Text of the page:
Flashback
A look back at this day in film history
March 01
Tim Robbins October 16, 1958
Tim Robbins born

Tim Robbins, a versatile actor, writer, director, and political activist, was born October 16, 1958. Having pursued acting since he was a young boy, Robbins performed experimental theater in both New York (at the Theater for the New City) and Los Angeles (with his company, the Actors’ Gang), played small movie roles and TV guest spots until his breakthrough picture, 1988’s Bull Durham, directed by Ron Shelton. Robbins played Ebby Calvin “Nuke” LaLoosh, a minor league pitcher who is schooled by Kevin Costner’s relatively grizzled veteran, “Crash” Davis. Susan Sarandon is the woman who travels between them in a film that was both a great romantic comedy and also a film that captured the ways in which sports shape our identities. Four years later, Robbins had a double-header of his own, starring in Robert Altman’s The Player while making his directing and screenwriting debut with Bob Roberts, a prescient comedy about the campaigning practices of a right-wing senatorial candidate that looks pretty good today. (In an interview with Spinner, Robbins compared the Tea Party to the candidate of his film: “The same propaganda keeps coming back. It was that way when I did Bob Roberts and it went away for a little bit and now it's back; it's relentless. It's propaganda that tries to get the American people to vote against their better interests. Unfortunately, Bob Roberts still works!") Two years later came his starring turn with Morgan Freeman in The Shawshank Redemption, in which he played an unjustly imprisoned man and then, in 1995, Dead Man Walking, a drama about capital punishment starring Sean Penn and Susan Sarandon. Robbins wrote, produced and directed the film and was nominated for Best Director. Many other strong films followed, including Clint Eastwood’s Mystic River, for which he won a Best Supporting Actor Oscar, and Philip Noyce’s South Africa-set Catch a Fire. Robbins has also been an impassioned political activist, protesting the Iraq War and globalist economic policies. He will be seen upcoming in Martin Campbell’s Green Hornet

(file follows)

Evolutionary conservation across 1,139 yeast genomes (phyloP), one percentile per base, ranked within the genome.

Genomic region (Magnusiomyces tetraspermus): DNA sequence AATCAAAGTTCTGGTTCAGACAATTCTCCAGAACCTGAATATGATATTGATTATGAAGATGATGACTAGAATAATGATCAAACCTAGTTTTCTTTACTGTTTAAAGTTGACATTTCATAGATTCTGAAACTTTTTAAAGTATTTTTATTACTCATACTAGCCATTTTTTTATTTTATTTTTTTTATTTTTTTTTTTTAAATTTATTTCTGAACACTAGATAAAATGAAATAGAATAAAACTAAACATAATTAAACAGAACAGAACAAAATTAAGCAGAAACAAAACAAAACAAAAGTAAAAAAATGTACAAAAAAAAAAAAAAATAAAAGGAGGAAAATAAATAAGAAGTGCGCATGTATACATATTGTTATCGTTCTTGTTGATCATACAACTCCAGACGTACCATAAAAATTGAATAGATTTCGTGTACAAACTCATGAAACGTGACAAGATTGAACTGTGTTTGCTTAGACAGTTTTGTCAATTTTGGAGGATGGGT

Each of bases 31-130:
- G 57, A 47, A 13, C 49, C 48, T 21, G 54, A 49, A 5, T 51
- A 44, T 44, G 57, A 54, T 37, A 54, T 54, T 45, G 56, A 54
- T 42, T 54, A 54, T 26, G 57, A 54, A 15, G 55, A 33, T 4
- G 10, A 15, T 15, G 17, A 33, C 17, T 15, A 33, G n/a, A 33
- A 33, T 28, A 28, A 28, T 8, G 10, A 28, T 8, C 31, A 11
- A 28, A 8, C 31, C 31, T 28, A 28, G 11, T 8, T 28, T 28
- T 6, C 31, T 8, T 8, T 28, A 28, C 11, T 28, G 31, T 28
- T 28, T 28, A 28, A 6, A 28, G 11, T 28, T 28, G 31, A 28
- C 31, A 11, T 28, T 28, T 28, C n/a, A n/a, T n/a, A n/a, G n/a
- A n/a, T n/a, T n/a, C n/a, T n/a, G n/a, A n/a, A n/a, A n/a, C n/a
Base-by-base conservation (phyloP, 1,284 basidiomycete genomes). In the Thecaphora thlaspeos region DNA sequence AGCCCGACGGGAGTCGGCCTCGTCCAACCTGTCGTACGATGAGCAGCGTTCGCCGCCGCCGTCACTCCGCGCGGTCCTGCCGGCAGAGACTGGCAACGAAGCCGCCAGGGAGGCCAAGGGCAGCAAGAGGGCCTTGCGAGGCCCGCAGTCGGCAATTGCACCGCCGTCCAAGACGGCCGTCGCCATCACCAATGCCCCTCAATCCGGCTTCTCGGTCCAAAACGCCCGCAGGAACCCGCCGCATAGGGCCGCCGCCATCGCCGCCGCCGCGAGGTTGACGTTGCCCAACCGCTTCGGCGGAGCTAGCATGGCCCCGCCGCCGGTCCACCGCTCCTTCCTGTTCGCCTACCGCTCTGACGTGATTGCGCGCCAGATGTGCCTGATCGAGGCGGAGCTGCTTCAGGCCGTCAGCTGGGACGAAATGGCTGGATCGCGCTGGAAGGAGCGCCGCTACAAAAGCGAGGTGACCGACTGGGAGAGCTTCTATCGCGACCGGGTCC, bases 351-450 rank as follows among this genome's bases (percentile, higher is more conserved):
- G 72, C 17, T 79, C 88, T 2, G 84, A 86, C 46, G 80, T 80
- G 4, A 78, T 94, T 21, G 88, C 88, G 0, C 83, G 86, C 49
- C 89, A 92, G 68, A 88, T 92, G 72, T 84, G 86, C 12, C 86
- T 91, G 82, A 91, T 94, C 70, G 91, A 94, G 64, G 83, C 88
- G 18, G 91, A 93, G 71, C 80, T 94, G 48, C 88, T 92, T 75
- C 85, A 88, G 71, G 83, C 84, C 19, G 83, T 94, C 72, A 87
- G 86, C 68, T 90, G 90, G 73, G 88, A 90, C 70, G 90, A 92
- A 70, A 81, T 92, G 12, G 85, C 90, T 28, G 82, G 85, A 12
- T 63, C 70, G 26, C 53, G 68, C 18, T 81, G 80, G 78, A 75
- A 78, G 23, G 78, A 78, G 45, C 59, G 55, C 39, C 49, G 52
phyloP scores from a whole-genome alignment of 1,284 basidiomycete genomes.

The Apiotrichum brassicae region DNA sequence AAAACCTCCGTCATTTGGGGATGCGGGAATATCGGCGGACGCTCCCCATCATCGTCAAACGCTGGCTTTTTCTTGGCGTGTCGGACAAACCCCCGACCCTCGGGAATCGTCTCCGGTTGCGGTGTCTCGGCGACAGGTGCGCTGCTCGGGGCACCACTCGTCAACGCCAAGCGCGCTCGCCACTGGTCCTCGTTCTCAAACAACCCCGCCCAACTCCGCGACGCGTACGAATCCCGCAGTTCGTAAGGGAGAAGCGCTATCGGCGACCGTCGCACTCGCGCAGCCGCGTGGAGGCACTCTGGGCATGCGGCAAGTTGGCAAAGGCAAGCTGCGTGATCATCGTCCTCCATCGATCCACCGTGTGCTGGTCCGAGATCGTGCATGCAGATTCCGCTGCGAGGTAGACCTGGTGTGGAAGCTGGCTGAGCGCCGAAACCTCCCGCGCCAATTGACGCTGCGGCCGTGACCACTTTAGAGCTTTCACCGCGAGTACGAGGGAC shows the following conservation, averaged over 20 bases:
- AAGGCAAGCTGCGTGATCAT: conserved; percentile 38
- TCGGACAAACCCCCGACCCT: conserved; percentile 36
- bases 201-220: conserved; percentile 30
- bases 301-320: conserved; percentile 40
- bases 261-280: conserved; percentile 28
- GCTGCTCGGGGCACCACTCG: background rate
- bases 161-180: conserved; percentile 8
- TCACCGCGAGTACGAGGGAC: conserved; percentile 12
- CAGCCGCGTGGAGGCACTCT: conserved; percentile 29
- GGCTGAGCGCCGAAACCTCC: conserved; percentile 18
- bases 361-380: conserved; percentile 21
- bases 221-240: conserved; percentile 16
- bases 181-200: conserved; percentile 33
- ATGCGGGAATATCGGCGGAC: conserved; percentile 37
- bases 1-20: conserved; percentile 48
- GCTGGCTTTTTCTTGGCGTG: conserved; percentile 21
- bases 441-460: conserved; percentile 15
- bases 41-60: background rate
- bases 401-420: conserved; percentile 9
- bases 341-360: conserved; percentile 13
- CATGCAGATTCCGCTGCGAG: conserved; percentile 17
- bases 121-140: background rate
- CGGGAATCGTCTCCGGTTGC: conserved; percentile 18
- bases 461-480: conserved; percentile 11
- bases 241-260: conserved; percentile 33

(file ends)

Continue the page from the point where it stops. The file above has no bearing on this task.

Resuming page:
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More Flashbacks
The Pleasure Garden March 1, 1926
Hitchcock’s The Pleasure Garden opens

In the winter of 1926, distributors and a few press got a chance to see The Pleasure Garden, the first film by a promising art director and writer-turned-director Alfred Hitchcock.

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March 1, 1973
Deep Throat Deemed Obscene

A Manhattan judge tries to X-out pornography.

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